Format

Send to:

Choose Destination
See comment in PubMed Commons below
J Mol Biol. 2001 Aug 17;311(3):593-604.

Solution structure and function of a conserved protein SP14.3 encoded by an essential Streptococcus pneumoniae gene.

Author information

  • 1Pharmaceutical Discovery Division, Abbott Park, IL, 60064-6098, USA. liping.yu@abbott.com

Abstract

Streptococcus pneumoniae is a major human pathogen that causes high mortality and morbidity rates and has developed resistance to many antibiotics. The genome of S. pneumoniae has recently been completely sequenced revealing many genes encoding hypothetical proteins of unknown function. We have found that the gene encoding one such conserved protein, SP14.3, is essential for growth of S. pneumonia. Since it is essential, SP14.3 represents a potential target for drug discovery. Here, we describe the three-dimensional solution structure of SP14.3 as determined by NMR spectroscopy. The structure consists of two domains each with an alpha/beta-fold. The N-terminal domain contains two alpha-helices and a three-stranded beta-sheet, while the C-terminal domain is composed of one alpha-helix and a five-stranded beta-sheet. The N-terminal domain of the protein contains a highly negatively charged surface and resembles the fold of the N-terminal domain of Thermus thermophilus ribosomal protein S3. The C-terminal domain has a protein fold similar to human small nuclear ribonucleoprotein Sm D3 and Haloarcula marismortui ribosomal protein L21E. The two domains of the protein tumble in solution overall as a whole with an overall molecular rotational correlation time (tau(m)) of 12.9 ns at 25 degrees C. The relative orientation of the two domains is not defined by the nuclear Overhauser effect data. Indeed, residual dipolar couplings and the structure calculations indicate that the relative orientation of the two domains is not rigidly oriented with respect to one another in solution.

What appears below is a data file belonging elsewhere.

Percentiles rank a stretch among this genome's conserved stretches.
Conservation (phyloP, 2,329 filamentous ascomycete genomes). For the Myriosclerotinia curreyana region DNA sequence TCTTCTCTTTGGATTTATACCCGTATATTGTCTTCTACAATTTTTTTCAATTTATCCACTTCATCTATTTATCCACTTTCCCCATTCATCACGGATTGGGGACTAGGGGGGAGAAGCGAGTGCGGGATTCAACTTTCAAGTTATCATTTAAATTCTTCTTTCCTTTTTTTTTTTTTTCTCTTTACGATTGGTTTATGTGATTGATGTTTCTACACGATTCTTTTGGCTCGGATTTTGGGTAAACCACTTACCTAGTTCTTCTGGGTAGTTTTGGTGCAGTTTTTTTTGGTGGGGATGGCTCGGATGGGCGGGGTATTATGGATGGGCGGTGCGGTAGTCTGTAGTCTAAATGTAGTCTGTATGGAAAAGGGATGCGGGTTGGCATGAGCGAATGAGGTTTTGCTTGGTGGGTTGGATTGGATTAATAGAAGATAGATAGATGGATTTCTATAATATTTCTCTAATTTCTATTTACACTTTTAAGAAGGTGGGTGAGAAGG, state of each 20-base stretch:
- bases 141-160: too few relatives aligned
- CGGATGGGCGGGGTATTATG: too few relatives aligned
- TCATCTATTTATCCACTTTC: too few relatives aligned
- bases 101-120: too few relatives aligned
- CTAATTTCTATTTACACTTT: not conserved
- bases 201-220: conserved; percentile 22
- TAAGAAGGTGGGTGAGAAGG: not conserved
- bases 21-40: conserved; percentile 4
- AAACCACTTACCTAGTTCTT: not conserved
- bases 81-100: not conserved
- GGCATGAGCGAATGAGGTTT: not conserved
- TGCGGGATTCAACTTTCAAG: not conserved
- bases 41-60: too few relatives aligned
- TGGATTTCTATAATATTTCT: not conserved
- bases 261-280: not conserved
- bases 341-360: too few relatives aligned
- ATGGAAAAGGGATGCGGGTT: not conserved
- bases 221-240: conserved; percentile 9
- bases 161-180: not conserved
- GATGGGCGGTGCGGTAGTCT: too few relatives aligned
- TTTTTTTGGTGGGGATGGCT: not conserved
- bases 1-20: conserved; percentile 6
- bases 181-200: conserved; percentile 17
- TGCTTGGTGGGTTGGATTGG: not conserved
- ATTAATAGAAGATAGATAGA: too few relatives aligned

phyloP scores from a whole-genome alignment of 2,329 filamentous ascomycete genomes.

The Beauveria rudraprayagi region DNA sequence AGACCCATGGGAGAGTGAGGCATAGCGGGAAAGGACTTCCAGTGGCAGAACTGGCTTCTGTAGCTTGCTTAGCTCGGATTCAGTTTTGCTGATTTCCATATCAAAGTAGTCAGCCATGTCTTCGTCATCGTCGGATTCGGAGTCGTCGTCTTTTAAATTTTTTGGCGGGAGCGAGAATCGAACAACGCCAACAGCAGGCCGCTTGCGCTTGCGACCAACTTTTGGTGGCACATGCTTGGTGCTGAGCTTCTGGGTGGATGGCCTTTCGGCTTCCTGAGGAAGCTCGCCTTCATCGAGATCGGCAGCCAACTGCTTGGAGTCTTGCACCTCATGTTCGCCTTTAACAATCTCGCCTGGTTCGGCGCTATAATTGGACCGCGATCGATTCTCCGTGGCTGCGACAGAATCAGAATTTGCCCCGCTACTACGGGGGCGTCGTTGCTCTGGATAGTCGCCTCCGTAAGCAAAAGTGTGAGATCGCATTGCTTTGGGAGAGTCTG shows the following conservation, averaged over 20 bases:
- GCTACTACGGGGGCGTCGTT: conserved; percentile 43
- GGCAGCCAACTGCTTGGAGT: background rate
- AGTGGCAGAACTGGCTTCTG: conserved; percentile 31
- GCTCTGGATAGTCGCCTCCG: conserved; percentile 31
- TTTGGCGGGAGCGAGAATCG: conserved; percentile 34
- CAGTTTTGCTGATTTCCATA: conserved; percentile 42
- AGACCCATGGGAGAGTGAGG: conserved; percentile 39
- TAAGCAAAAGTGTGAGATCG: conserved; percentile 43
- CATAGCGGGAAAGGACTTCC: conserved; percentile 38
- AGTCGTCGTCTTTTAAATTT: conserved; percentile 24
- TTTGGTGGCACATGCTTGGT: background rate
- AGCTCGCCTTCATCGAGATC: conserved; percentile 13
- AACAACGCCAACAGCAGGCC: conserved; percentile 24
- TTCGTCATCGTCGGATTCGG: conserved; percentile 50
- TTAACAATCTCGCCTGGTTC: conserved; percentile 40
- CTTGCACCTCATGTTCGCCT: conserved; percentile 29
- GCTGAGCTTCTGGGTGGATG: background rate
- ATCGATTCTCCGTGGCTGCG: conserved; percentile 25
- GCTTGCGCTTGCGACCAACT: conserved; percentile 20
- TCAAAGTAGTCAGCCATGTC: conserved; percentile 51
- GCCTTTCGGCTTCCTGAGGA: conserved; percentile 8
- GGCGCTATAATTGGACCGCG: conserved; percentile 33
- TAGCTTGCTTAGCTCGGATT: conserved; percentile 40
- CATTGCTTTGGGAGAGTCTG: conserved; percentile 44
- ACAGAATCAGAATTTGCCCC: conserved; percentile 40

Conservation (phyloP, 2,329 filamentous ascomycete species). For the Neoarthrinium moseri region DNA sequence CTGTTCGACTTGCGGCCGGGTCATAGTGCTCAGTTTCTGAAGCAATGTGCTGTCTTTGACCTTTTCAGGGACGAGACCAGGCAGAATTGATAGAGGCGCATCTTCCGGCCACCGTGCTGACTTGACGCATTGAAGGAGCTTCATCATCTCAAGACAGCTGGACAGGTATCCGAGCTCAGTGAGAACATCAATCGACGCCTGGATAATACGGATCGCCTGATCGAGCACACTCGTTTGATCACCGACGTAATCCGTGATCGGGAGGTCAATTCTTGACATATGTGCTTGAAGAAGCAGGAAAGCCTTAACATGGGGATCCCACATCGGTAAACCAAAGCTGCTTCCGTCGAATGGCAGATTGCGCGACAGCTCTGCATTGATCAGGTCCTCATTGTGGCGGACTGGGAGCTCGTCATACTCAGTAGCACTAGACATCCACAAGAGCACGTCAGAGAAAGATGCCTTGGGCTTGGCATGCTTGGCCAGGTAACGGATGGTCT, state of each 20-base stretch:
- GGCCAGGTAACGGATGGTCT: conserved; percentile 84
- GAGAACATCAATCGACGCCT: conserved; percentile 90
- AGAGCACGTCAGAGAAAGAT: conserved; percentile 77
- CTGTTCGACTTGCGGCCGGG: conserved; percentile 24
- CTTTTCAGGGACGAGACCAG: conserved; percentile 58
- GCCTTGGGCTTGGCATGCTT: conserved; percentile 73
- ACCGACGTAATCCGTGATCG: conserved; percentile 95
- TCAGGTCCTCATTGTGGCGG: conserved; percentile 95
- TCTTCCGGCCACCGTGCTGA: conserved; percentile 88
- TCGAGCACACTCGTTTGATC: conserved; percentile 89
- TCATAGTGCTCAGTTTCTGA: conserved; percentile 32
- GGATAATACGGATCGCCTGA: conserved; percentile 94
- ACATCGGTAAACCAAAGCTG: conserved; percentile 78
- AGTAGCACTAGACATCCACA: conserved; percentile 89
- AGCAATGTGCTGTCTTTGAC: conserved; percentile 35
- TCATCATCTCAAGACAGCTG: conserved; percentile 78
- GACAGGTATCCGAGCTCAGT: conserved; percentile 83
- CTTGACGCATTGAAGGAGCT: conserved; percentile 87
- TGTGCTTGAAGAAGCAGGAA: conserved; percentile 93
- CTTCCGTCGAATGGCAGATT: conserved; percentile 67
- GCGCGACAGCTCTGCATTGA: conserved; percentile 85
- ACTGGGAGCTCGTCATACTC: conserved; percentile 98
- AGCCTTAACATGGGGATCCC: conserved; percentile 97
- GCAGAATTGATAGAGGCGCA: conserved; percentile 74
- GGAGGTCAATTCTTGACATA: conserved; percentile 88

Copyright 2001 Academic Press.

PMID:
11493012
[PubMed - indexed for MEDLINE]
PubMed Commons home

PubMed Commons

0 comments
How to join PubMed Commons

    Supplemental Content

    Full text links

    Icon for Elsevier Science
    Loading ...
    Write to the Help Desk